Unsurprisingly, getting tapped to do soundtrack work for a studio definitely has its perks and provides opportunities that are far outside the reach of most drone/experimental artists.  In the case of American Woman, for example, Wiltzie was able to work with an orchestra and a conductor.  While I know Wiltzie has done that before, it always seems amusingly excessive to me given how quiet, slow-moving, and understated his work tends to be.  It definitely matters in the details though, as there is richness, depth, and nuance to the swelling strings of these pieces that Wiltzie never could have gotten recording at home with a few friends.  The most lovely example of that enhanced richness is the almost rapturously gorgeous "Bridget’s Theme," as the warm, slow-moving chords almost feel like sensuous exhalations.  Lamentably, it is a very brief piece, but it is still my favorite of the album.  There are a handful of other highlights that are a bit more clouded by darkness though.  The crescendo of "Search Party," for example, achieves a similarly wonderful cloud-like/exhalation effect, but feels much more haunted and achingly melancholy.  Elsewhere, Wiltzie does fine work embellishing his drone-like, slow-motion swells with splashes of color in the form of groaning and churning strings ("The Passage of Time"), roiling noise ("Pre Crash-Post Crash"), and delicately chiming arpeggios ("Night Smoke").  I am especially fond of Wiltzie's textural flourishes like that brief eruption of noise in "Crash,” as it distances these compositions a bit from standard soundtrack fare, yet the only other significant foray is a quavering, washed-out-sounding interlude in "Scenes From A Daughter's Disappearance."  For the most part, American Woman's charm is mostly that it seamlessly approximates the traditional modern soundtrack aesthetic, but subtly slows it down to hint at a dreamlike sense of unreality.

While it undoubtedly bodes well for his career, being able to seamlessly slide into conventional soundtrack territory is not necessarily a winning recipe for crafting a memorable album.  If I had seen American Woman, I would not have immediately recognized the music as Wiltzie's nor would I have been sufficiently struck by its subtle differences to linger around to see the composer credit at the end.  The other caveat is similarly unavoidable and inherent with nearly all soundtrack albums: it was composed to be a part of someone else's larger work rather than something meant to stand alone, which can be a bit frustrating if I am an Adam Wiltzie fan excited to hear Adam Wiltzie rather than someone who just wants to see a solid movie with an effectively evocative score.  While there are a lot of wonderful and promising passages strewn throughout this release, they are teasingly brief, as Wiltzie's task was to concisely set a series of moods rather than flesh out all of his best ideas until they achieve an absorbing and satisfying arc.  At its best, American Woman sounds like a good SotL or Winged Victory album that has been smashed into fragments.  That certainly has its appeal, but it is not quite as appealing as a good SotL or Winged Victory album that has NOT been smashed into fragments.  As such, it is a likable yet modest release that is mostly just for Wiltzie's more devoted fans, though it will likely open some doors for more ambitious future projects down the line.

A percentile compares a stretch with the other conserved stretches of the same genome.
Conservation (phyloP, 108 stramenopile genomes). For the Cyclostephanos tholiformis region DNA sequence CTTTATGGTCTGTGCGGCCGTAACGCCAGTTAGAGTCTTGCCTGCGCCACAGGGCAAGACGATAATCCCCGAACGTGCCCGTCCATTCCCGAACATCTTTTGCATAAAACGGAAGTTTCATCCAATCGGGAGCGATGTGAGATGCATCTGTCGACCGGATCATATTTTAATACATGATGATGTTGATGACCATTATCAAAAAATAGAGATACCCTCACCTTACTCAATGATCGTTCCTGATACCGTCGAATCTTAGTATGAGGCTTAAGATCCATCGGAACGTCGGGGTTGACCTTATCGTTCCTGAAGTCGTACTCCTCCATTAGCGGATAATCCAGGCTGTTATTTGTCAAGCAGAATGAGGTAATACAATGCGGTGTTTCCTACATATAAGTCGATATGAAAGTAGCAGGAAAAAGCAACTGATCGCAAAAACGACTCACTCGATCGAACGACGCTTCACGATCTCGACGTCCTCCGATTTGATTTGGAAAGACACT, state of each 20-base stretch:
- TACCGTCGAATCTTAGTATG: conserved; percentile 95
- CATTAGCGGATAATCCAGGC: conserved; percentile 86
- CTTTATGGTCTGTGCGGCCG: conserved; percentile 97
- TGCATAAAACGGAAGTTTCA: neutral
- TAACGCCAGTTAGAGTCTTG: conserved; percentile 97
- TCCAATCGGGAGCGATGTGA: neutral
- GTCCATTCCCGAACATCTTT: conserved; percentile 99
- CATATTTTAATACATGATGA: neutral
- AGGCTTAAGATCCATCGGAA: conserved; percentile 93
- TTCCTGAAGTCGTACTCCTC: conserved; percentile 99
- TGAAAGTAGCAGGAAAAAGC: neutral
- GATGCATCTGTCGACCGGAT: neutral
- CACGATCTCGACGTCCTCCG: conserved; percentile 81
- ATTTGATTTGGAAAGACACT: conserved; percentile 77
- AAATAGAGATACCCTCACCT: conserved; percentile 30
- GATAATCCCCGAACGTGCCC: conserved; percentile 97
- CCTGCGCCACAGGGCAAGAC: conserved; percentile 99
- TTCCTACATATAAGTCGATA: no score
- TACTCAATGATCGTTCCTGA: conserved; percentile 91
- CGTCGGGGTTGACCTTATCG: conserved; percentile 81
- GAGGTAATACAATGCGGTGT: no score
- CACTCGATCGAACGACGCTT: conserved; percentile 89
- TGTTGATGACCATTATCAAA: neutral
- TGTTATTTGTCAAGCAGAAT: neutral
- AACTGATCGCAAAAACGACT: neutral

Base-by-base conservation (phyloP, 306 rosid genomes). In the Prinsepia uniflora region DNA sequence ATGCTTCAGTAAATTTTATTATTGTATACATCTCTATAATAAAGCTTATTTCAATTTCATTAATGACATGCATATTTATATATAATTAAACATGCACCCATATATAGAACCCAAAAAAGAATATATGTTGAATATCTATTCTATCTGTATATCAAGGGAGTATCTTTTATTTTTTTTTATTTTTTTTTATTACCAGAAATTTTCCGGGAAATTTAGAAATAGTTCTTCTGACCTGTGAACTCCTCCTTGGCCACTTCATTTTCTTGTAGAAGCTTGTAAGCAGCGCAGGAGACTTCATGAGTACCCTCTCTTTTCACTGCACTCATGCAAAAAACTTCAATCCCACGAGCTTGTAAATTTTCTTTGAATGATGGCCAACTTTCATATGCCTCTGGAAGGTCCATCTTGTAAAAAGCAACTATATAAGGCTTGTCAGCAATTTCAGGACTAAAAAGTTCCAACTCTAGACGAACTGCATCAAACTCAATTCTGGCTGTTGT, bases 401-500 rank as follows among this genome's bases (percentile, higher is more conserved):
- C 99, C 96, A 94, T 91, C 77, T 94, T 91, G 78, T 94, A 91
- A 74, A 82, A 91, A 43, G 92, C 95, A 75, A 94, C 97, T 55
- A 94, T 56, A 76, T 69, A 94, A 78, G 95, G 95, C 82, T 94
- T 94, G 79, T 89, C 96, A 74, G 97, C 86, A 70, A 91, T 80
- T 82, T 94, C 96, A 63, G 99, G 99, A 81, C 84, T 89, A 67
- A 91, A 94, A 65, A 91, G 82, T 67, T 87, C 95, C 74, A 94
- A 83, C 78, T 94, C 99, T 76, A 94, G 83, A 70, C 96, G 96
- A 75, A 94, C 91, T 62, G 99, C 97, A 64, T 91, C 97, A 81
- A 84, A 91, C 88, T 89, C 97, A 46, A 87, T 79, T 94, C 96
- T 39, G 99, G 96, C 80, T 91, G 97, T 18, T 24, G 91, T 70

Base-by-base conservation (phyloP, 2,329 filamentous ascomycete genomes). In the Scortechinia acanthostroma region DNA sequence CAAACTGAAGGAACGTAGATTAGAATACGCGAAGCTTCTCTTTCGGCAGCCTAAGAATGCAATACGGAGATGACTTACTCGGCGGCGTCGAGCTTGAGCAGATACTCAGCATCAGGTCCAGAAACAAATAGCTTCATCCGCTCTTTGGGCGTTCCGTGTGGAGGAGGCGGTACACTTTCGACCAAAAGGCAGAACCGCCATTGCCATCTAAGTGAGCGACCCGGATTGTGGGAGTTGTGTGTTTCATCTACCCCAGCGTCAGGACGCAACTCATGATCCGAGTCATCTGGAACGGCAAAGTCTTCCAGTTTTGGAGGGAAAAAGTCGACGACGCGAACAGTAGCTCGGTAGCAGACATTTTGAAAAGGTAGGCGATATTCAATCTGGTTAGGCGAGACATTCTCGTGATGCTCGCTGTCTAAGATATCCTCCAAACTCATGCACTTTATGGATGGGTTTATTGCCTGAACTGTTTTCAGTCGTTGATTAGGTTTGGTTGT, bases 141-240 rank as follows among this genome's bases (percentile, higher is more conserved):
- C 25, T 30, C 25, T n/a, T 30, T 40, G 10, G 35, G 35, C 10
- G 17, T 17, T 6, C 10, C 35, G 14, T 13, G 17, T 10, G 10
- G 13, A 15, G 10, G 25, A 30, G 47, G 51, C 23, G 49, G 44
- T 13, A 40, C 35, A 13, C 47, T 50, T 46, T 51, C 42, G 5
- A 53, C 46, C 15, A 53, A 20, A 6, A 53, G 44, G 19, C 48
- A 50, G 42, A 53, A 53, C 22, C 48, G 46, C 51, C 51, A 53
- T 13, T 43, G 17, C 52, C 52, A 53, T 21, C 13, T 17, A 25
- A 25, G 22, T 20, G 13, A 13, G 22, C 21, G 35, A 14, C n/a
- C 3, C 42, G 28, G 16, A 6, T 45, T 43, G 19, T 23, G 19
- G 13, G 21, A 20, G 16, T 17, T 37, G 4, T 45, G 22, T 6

Samples can be found here.

Last Updated on Monday, 30 September 2019 11:50